Changes in North Atlantic atmospheric circulation in a warmer climate favor winter flooding and summer drought over Europe
Recent winter floods and summer droughts in Europe are consistent with the changes we find using a climate model with increased carbon dioxide concentrations
E. Rousi, F. Selten, S. Rahmstorf, D. Coumou “Changes in North Atlantic atmospheric circulation in a warmer climate favor winter flooding and summer drought over Europe”, Journal of Climate, 2021, https://doi.org/10.1175/JCLI-D-20-0311.1
In this paper we assess changes in atmospheric circulation patterns over the North Atlantic under an experiment of increasing carbon dioxide concentrations (CO2) of a very high resolution climate model (GFDL CM2.6):
The high resolution of the model allows for mesoscale oceanic eddies to be resolved and thus for oceanic currents, such as the Gulf Stream and the Atlantic Meridional Overturning Circulation (AMOC), to be realistically represented. This is important for the ocean-atmosphere interactions that play a significant role in forming the dominant atmospheric circulation patterns.
In order to study changes in atmospheric circulation due to CO2 increase we compared 2 different experiments of the model: one with stable pre-industrial CO2 concentrations (PI) and one with increasing CO2 by 1% per year (2xCO2):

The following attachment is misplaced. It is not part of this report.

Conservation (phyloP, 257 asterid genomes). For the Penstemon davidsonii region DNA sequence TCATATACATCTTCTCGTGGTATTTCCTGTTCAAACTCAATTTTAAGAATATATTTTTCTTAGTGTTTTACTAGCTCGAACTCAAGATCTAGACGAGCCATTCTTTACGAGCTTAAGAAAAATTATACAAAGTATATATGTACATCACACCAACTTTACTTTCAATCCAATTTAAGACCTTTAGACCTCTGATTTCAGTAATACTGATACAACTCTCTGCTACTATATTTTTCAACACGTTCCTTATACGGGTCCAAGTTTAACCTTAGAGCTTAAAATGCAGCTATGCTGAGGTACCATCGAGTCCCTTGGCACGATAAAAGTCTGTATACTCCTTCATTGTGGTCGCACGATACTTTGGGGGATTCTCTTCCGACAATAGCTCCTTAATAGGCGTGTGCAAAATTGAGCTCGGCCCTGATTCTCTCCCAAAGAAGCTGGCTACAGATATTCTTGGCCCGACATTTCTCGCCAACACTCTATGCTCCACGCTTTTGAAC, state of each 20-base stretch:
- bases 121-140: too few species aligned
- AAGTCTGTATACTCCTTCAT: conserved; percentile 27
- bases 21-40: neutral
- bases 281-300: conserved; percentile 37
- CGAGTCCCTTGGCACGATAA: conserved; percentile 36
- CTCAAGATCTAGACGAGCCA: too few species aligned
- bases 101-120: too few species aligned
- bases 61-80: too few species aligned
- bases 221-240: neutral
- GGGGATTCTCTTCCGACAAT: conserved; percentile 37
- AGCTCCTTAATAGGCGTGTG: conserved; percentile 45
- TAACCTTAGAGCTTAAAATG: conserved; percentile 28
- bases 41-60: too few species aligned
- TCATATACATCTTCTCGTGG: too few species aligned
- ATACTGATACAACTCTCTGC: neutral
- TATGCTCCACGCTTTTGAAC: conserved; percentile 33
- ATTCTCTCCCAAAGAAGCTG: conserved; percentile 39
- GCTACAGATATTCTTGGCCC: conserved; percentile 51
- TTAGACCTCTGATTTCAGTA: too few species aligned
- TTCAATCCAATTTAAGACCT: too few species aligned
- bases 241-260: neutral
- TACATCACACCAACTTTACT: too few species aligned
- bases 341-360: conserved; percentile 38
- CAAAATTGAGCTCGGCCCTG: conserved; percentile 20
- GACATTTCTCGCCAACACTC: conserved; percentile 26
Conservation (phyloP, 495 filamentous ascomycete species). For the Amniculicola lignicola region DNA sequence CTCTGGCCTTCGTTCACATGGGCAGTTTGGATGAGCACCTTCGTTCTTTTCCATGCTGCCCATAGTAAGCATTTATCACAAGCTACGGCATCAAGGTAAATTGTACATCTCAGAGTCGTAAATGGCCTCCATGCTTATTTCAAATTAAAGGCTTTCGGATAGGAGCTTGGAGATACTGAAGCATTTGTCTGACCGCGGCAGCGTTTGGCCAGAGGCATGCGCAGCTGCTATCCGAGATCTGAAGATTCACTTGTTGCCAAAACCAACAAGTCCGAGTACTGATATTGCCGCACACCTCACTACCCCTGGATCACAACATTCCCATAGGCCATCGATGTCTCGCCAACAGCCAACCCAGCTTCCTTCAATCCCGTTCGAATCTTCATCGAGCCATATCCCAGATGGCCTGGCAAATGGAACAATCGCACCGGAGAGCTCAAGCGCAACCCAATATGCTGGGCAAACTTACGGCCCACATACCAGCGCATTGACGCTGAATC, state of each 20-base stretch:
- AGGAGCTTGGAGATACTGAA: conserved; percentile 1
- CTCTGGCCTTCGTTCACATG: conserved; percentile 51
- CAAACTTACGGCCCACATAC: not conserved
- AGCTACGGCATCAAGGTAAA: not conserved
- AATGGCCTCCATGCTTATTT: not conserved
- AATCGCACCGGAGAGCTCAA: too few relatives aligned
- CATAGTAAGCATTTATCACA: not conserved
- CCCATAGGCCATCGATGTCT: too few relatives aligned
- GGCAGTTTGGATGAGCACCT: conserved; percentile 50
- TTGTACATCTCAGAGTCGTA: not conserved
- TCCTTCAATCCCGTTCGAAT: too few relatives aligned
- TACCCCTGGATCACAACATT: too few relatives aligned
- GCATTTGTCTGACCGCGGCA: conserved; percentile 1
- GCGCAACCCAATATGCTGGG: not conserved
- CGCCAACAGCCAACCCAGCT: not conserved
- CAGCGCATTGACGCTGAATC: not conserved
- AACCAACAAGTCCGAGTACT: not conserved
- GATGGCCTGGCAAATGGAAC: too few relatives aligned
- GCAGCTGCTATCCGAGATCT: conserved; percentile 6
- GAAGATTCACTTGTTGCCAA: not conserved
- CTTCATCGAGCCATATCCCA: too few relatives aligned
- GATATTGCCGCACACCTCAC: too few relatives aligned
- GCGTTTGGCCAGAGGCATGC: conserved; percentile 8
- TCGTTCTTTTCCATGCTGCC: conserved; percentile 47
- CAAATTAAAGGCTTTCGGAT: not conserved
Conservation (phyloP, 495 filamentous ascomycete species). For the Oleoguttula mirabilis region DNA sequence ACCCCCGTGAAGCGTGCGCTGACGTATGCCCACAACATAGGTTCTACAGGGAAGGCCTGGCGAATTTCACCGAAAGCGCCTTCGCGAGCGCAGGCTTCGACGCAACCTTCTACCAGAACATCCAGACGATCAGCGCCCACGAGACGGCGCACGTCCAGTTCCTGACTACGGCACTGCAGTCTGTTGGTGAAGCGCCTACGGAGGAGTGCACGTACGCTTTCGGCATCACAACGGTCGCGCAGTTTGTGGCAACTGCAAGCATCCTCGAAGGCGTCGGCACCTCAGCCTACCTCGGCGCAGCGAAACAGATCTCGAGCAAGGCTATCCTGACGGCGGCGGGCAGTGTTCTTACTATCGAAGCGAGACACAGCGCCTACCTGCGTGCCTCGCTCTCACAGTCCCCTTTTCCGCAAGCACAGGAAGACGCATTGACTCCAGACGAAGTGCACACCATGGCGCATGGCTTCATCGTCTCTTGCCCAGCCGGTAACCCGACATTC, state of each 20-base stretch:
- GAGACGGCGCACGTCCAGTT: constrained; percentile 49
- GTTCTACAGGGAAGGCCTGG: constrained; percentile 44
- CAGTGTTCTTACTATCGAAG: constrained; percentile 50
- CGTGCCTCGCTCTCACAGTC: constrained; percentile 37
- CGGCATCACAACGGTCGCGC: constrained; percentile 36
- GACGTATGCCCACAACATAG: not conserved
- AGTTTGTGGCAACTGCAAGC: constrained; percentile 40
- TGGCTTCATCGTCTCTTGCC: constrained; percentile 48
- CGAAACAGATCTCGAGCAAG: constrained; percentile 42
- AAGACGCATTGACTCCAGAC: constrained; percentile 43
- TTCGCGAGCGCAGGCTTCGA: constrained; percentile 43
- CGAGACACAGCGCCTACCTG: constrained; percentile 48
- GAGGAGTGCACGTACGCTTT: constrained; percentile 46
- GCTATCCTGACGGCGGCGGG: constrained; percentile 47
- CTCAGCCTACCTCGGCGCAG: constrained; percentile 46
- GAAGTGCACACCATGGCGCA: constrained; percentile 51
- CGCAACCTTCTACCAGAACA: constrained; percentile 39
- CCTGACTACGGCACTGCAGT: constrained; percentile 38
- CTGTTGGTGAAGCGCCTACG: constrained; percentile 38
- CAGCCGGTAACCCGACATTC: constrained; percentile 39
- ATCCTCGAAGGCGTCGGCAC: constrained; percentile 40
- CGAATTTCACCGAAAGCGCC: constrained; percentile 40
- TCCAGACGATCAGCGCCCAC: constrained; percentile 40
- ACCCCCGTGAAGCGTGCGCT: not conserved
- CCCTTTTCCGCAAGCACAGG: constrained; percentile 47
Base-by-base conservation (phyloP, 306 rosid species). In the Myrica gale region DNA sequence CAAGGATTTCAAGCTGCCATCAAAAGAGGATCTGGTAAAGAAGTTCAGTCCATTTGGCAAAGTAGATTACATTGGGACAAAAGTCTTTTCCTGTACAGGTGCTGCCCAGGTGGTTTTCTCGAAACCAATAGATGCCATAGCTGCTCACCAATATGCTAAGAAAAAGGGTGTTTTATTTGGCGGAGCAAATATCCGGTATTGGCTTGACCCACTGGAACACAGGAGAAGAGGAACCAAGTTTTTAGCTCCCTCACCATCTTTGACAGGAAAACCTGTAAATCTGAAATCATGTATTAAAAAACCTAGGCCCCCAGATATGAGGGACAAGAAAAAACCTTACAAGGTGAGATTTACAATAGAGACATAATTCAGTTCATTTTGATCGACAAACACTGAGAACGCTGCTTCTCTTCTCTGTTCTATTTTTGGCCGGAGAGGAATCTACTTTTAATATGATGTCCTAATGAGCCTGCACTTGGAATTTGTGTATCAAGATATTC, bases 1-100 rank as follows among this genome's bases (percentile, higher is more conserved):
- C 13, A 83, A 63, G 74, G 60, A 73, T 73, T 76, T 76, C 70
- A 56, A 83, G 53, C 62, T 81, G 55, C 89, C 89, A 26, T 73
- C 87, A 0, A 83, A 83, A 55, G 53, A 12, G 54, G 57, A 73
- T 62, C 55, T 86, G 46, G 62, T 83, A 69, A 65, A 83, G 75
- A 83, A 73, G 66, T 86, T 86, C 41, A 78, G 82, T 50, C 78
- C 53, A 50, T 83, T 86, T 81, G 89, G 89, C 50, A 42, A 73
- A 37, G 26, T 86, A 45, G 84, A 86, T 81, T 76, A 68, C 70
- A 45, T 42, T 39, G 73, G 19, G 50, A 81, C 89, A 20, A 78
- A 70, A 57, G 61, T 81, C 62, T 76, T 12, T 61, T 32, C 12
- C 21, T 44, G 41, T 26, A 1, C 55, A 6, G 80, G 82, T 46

By applying a clustering algorithm (Self-Organizing Maps) and strict subsampling to account for the internal variability in the model we find robust changes in certain atmospheric circulation patterns over the North Atlantic. The following figure shows a graphical representation of the four commonly used North Atlantic circulation patterns or weather regimes:
Robust changes in amospheric circulation
We find robust changes in atmospheric circulation patterns over the North Atlantic under increasing carbon dioxide concetrations in all months. In winter (and particularly in February), zonal regimes (NAO+ like) are increasing by ~30% in frequency in the 2xCO2. In summer (and particularly in August), Atlantic Ridge, a high-pressure system off the UK coast, is increasing by ~60%:
Those robust changes in a warmer world may have great implications for European climate. In winter the increase of zonal circulation is linked to increased rainfall over northwestern Europe, increasing the risk of flooding in the area:
In summer, the increase of the “Atlantic Ridge” regime is linked to less precipitation and longer dry spells over western and central Europe, contributing to higher drought risk:
Those dynamical changes act supplementary to the thermodynamic effects of a warming world, exacerbating the impacts.
To summarize, studying dynamical changes in atmospheric circulation is tricky due to model biases in its representation and to the sensitivity to the method used to define circulation patterns which is also linked to the large internal atmospheric variability. In this work, the combination of a very high resolution model and a strict method that accounts for the uncertainties gives high confidence in the results. The robust changes we find are in agreement with previous studies documenting similar changes in a warming world.